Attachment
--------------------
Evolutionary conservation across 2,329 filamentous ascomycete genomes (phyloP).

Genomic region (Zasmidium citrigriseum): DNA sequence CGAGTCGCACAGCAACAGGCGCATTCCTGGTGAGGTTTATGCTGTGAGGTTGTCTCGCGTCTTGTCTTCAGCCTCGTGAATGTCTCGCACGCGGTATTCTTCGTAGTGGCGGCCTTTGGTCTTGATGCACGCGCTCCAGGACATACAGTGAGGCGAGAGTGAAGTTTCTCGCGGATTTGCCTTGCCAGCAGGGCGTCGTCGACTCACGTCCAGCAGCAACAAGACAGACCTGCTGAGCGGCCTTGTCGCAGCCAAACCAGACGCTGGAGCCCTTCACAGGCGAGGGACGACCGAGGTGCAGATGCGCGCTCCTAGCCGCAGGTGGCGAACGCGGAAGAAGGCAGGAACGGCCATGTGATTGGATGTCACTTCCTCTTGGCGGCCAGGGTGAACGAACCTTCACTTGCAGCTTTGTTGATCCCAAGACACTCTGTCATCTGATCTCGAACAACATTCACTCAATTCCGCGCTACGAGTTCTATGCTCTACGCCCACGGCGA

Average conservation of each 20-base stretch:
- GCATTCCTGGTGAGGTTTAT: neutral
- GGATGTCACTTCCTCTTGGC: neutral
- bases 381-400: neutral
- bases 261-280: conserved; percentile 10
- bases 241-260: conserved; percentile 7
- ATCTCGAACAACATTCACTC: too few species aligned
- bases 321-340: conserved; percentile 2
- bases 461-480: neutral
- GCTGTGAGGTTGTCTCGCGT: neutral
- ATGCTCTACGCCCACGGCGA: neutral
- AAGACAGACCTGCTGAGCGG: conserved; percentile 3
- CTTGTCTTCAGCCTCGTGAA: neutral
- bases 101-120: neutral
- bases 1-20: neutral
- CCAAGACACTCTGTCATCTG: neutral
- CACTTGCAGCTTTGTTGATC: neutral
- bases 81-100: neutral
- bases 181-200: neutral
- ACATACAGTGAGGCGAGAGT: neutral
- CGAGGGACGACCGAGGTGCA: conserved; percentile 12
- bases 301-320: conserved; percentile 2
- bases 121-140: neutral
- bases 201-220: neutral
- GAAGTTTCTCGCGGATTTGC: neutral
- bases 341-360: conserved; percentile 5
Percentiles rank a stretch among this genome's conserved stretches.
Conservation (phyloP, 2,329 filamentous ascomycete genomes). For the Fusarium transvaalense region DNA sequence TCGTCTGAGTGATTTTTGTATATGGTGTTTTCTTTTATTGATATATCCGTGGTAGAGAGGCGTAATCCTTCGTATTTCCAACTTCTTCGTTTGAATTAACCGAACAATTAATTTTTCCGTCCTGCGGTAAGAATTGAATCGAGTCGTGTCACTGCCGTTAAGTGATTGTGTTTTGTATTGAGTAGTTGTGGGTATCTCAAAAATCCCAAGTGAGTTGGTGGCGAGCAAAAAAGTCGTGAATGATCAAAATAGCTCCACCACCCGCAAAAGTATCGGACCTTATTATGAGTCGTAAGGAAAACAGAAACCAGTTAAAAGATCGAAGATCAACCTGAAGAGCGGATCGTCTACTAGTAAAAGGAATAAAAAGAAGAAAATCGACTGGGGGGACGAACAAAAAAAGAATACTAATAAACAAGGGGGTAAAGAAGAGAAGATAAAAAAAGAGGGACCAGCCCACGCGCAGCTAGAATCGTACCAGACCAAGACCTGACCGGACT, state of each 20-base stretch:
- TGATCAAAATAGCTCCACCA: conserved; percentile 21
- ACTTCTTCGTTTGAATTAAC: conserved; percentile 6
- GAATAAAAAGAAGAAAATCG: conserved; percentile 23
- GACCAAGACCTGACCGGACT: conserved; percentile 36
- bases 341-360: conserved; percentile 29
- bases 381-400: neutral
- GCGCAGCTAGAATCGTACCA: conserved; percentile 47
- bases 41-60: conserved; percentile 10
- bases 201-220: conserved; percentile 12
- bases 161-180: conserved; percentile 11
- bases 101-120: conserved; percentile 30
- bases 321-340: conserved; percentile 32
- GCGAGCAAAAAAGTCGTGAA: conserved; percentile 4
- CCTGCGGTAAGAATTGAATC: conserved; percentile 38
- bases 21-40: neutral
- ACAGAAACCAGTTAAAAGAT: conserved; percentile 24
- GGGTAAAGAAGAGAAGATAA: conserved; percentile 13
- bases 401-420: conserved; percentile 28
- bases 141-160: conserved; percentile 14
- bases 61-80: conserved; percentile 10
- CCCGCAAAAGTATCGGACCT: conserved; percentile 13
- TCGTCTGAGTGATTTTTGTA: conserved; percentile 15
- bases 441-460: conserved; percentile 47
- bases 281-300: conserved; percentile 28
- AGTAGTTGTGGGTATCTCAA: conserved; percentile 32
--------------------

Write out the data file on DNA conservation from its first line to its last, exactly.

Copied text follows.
Evolutionary conservation across 2,329 filamentous ascomycete genomes (phyloP).

Genomic region (Zasmidium citrigriseum): DNA sequence CGAGTCGCACAGCAACAGGCGCATTCCTGGTGAGGTTTATGCTGTGAGGTTGTCTCGCGTCTTGTCTTCAGCCTCGTGAATGTCTCGCACGCGGTATTCTTCGTAGTGGCGGCCTTTGGTCTTGATGCACGCGCTCCAGGACATACAGTGAGGCGAGAGTGAAGTTTCTCGCGGATTTGCCTTGCCAGCAGGGCGTCGTCGACTCACGTCCAGCAGCAACAAGACAGACCTGCTGAGCGGCCTTGTCGCAGCCAAACCAGACGCTGGAGCCCTTCACAGGCGAGGGACGACCGAGGTGCAGATGCGCGCTCCTAGCCGCAGGTGGCGAACGCGGAAGAAGGCAGGAACGGCCATGTGATTGGATGTCACTTCCTCTTGGCGGCCAGGGTGAACGAACCTTCACTTGCAGCTTTGTTGATCCCAAGACACTCTGTCATCTGATCTCGAACAACATTCACTCAATTCCGCGCTACGAGTTCTATGCTCTACGCCCACGGCGA

Average conservation of each 20-base stretch:
- GCATTCCTGGTGAGGTTTAT: neutral
- GGATGTCACTTCCTCTTGGC: neutral
- bases 381-400: neutral
- bases 261-280: conserved; percentile 10
- bases 241-260: conserved; percentile 7
- ATCTCGAACAACATTCACTC: too few species aligned
- bases 321-340: conserved; percentile 2
- bases 461-480: neutral
- GCTGTGAGGTTGTCTCGCGT: neutral
- ATGCTCTACGCCCACGGCGA: neutral
- AAGACAGACCTGCTGAGCGG: conserved; percentile 3
- CTTGTCTTCAGCCTCGTGAA: neutral
- bases 101-120: neutral
- bases 1-20: neutral
- CCAAGACACTCTGTCATCTG: neutral
- CACTTGCAGCTTTGTTGATC: neutral
- bases 81-100: neutral
- bases 181-200: neutral
- ACATACAGTGAGGCGAGAGT: neutral
- CGAGGGACGACCGAGGTGCA: conserved; percentile 12
- bases 301-320: conserved; percentile 2
- bases 121-140: neutral
- bases 201-220: neutral
- GAAGTTTCTCGCGGATTTGC: neutral
- bases 341-360: conserved; percentile 5
Percentiles rank a stretch among this genome's conserved stretches.
Conservation (phyloP, 2,329 filamentous ascomycete genomes). For the Fusarium transvaalense region DNA sequence TCGTCTGAGTGATTTTTGTATATGGTGTTTTCTTTTATTGATATATCCGTGGTAGAGAGGCGTAATCCTTCGTATTTCCAACTTCTTCGTTTGAATTAACCGAACAATTAATTTTTCCGTCCTGCGGTAAGAATTGAATCGAGTCGTGTCACTGCCGTTAAGTGATTGTGTTTTGTATTGAGTAGTTGTGGGTATCTCAAAAATCCCAAGTGAGTTGGTGGCGAGCAAAAAAGTCGTGAATGATCAAAATAGCTCCACCACCCGCAAAAGTATCGGACCTTATTATGAGTCGTAAGGAAAACAGAAACCAGTTAAAAGATCGAAGATCAACCTGAAGAGCGGATCGTCTACTAGTAAAAGGAATAAAAAGAAGAAAATCGACTGGGGGGACGAACAAAAAAAGAATACTAATAAACAAGGGGGTAAAGAAGAGAAGATAAAAAAAGAGGGACCAGCCCACGCGCAGCTAGAATCGTACCAGACCAAGACCTGACCGGACT, state of each 20-base stretch:
- TGATCAAAATAGCTCCACCA: conserved; percentile 21
- ACTTCTTCGTTTGAATTAAC: conserved; percentile 6
- GAATAAAAAGAAGAAAATCG: conserved; percentile 23
- GACCAAGACCTGACCGGACT: conserved; percentile 36
- bases 341-360: conserved; percentile 29
- bases 381-400: neutral
- GCGCAGCTAGAATCGTACCA: conserved; percentile 47
- bases 41-60: conserved; percentile 10
- bases 201-220: conserved; percentile 12
- bases 161-180: conserved; percentile 11
- bases 101-120: conserved; percentile 30
- bases 321-340: conserved; percentile 32
- GCGAGCAAAAAAGTCGTGAA: conserved; percentile 4
- CCTGCGGTAAGAATTGAATC: conserved; percentile 38
- bases 21-40: neutral
- ACAGAAACCAGTTAAAAGAT: conserved; percentile 24
- GGGTAAAGAAGAGAAGATAA: conserved; percentile 13
- bases 401-420: conserved; percentile 28
- bases 141-160: conserved; percentile 14
- bases 61-80: conserved; percentile 10
- CCCGCAAAAGTATCGGACCT: conserved; percentile 13
- TCGTCTGAGTGATTTTTGTA: conserved; percentile 15
- bases 441-460: conserved; percentile 47
- bases 281-300: conserved; percentile 28
- AGTAGTTGTGGGTATCTCAA: conserved; percentile 32